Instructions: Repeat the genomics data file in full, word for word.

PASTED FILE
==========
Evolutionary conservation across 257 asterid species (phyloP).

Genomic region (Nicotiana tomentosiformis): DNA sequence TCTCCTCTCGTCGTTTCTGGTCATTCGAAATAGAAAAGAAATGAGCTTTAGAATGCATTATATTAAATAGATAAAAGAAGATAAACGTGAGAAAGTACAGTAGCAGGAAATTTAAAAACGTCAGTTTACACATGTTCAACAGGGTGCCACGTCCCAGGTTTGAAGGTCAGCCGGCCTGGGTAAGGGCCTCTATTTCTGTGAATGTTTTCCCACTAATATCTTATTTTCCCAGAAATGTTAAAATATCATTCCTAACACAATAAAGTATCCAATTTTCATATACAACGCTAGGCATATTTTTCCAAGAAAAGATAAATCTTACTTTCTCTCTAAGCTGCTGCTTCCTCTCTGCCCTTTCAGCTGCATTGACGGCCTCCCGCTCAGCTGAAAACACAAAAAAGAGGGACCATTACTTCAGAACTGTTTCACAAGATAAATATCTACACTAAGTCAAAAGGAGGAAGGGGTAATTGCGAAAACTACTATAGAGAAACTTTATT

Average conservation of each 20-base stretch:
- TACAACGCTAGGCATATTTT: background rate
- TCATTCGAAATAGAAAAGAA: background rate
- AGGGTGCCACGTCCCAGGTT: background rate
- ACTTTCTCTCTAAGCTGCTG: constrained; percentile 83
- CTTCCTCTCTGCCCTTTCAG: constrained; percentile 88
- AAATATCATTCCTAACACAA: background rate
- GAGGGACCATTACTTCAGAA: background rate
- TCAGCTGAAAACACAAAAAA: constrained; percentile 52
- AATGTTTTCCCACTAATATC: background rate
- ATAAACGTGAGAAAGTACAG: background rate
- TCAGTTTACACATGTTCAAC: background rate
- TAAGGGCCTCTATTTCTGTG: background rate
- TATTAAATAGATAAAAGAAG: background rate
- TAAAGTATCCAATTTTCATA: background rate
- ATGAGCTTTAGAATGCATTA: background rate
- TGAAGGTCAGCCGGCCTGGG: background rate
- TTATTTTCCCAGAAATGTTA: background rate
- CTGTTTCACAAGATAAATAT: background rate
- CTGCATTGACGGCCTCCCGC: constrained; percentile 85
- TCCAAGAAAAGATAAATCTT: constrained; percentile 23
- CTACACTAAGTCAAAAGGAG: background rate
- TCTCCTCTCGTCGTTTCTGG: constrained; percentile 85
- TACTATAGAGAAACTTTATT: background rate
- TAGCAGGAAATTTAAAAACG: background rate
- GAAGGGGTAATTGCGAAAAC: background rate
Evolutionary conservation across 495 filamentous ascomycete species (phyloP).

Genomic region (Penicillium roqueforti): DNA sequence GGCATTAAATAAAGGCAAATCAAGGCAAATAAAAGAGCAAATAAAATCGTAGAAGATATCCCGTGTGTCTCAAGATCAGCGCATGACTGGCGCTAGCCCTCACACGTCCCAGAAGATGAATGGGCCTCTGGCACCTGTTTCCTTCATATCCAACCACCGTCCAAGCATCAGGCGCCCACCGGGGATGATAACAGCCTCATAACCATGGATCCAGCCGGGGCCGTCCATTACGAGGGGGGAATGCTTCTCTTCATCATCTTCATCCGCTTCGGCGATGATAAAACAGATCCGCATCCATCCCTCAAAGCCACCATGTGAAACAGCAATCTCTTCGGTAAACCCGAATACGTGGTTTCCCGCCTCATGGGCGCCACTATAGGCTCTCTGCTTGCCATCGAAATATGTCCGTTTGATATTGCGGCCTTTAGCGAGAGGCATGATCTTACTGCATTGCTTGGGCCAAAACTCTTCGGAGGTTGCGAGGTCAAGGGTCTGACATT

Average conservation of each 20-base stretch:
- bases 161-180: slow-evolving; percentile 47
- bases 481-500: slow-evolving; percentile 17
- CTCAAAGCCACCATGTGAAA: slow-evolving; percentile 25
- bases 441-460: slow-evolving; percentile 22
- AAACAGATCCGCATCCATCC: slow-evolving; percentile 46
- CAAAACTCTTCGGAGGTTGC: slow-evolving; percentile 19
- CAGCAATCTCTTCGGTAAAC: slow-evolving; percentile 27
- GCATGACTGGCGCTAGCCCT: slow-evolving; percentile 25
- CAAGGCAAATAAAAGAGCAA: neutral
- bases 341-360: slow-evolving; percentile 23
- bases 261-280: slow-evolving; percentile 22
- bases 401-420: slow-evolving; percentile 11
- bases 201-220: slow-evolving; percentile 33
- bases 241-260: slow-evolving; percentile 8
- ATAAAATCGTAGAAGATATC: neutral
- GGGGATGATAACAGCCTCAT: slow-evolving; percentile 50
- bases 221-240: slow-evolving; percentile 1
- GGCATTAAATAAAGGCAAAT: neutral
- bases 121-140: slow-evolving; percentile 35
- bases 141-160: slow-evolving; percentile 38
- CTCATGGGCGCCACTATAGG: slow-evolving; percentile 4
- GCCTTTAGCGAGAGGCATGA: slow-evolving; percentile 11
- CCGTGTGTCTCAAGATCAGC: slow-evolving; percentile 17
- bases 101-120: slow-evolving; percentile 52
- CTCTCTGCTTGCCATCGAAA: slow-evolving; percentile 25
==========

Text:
Evolutionary conservation across 257 asterid species (phyloP).

Genomic region (Nicotiana tomentosiformis): DNA sequence TCTCCTCTCGTCGTTTCTGGTCATTCGAAATAGAAAAGAAATGAGCTTTAGAATGCATTATATTAAATAGATAAAAGAAGATAAACGTGAGAAAGTACAGTAGCAGGAAATTTAAAAACGTCAGTTTACACATGTTCAACAGGGTGCCACGTCCCAGGTTTGAAGGTCAGCCGGCCTGGGTAAGGGCCTCTATTTCTGTGAATGTTTTCCCACTAATATCTTATTTTCCCAGAAATGTTAAAATATCATTCCTAACACAATAAAGTATCCAATTTTCATATACAACGCTAGGCATATTTTTCCAAGAAAAGATAAATCTTACTTTCTCTCTAAGCTGCTGCTTCCTCTCTGCCCTTTCAGCTGCATTGACGGCCTCCCGCTCAGCTGAAAACACAAAAAAGAGGGACCATTACTTCAGAACTGTTTCACAAGATAAATATCTACACTAAGTCAAAAGGAGGAAGGGGTAATTGCGAAAACTACTATAGAGAAACTTTATT

Average conservation of each 20-base stretch:
- TACAACGCTAGGCATATTTT: background rate
- TCATTCGAAATAGAAAAGAA: background rate
- AGGGTGCCACGTCCCAGGTT: background rate
- ACTTTCTCTCTAAGCTGCTG: constrained; percentile 83
- CTTCCTCTCTGCCCTTTCAG: constrained; percentile 88
- AAATATCATTCCTAACACAA: background rate
- GAGGGACCATTACTTCAGAA: background rate
- TCAGCTGAAAACACAAAAAA: constrained; percentile 52
- AATGTTTTCCCACTAATATC: background rate
- ATAAACGTGAGAAAGTACAG: background rate
- TCAGTTTACACATGTTCAAC: background rate
- TAAGGGCCTCTATTTCTGTG: background rate
- TATTAAATAGATAAAAGAAG: background rate
- TAAAGTATCCAATTTTCATA: background rate
- ATGAGCTTTAGAATGCATTA: background rate
- TGAAGGTCAGCCGGCCTGGG: background rate
- TTATTTTCCCAGAAATGTTA: background rate
- CTGTTTCACAAGATAAATAT: background rate
- CTGCATTGACGGCCTCCCGC: constrained; percentile 85
- TCCAAGAAAAGATAAATCTT: constrained; percentile 23
- CTACACTAAGTCAAAAGGAG: background rate
- TCTCCTCTCGTCGTTTCTGG: constrained; percentile 85
- TACTATAGAGAAACTTTATT: background rate
- TAGCAGGAAATTTAAAAACG: background rate
- GAAGGGGTAATTGCGAAAAC: background rate
Evolutionary conservation across 495 filamentous ascomycete species (phyloP).

Genomic region (Penicillium roqueforti): DNA sequence GGCATTAAATAAAGGCAAATCAAGGCAAATAAAAGAGCAAATAAAATCGTAGAAGATATCCCGTGTGTCTCAAGATCAGCGCATGACTGGCGCTAGCCCTCACACGTCCCAGAAGATGAATGGGCCTCTGGCACCTGTTTCCTTCATATCCAACCACCGTCCAAGCATCAGGCGCCCACCGGGGATGATAACAGCCTCATAACCATGGATCCAGCCGGGGCCGTCCATTACGAGGGGGGAATGCTTCTCTTCATCATCTTCATCCGCTTCGGCGATGATAAAACAGATCCGCATCCATCCCTCAAAGCCACCATGTGAAACAGCAATCTCTTCGGTAAACCCGAATACGTGGTTTCCCGCCTCATGGGCGCCACTATAGGCTCTCTGCTTGCCATCGAAATATGTCCGTTTGATATTGCGGCCTTTAGCGAGAGGCATGATCTTACTGCATTGCTTGGGCCAAAACTCTTCGGAGGTTGCGAGGTCAAGGGTCTGACATT

Average conservation of each 20-base stretch:
- bases 161-180: slow-evolving; percentile 47
- bases 481-500: slow-evolving; percentile 17
- CTCAAAGCCACCATGTGAAA: slow-evolving; percentile 25
- bases 441-460: slow-evolving; percentile 22
- AAACAGATCCGCATCCATCC: slow-evolving; percentile 46
- CAAAACTCTTCGGAGGTTGC: slow-evolving; percentile 19
- CAGCAATCTCTTCGGTAAAC: slow-evolving; percentile 27
- GCATGACTGGCGCTAGCCCT: slow-evolving; percentile 25
- CAAGGCAAATAAAAGAGCAA: neutral
- bases 341-360: slow-evolving; percentile 23
- bases 261-280: slow-evolving; percentile 22
- bases 401-420: slow-evolving; percentile 11
- bases 201-220: slow-evolving; percentile 33
- bases 241-260: slow-evolving; percentile 8
- ATAAAATCGTAGAAGATATC: neutral
- GGGGATGATAACAGCCTCAT: slow-evolving; percentile 50
- bases 221-240: slow-evolving; percentile 1
- GGCATTAAATAAAGGCAAAT: neutral
- bases 121-140: slow-evolving; percentile 35
- bases 141-160: slow-evolving; percentile 38
- CTCATGGGCGCCACTATAGG: slow-evolving; percentile 4
- GCCTTTAGCGAGAGGCATGA: slow-evolving; percentile 11
- CCGTGTGTCTCAAGATCAGC: slow-evolving; percentile 17
- bases 101-120: slow-evolving; percentile 52
- CTCTCTGCTTGCCATCGAAA: slow-evolving; percentile 25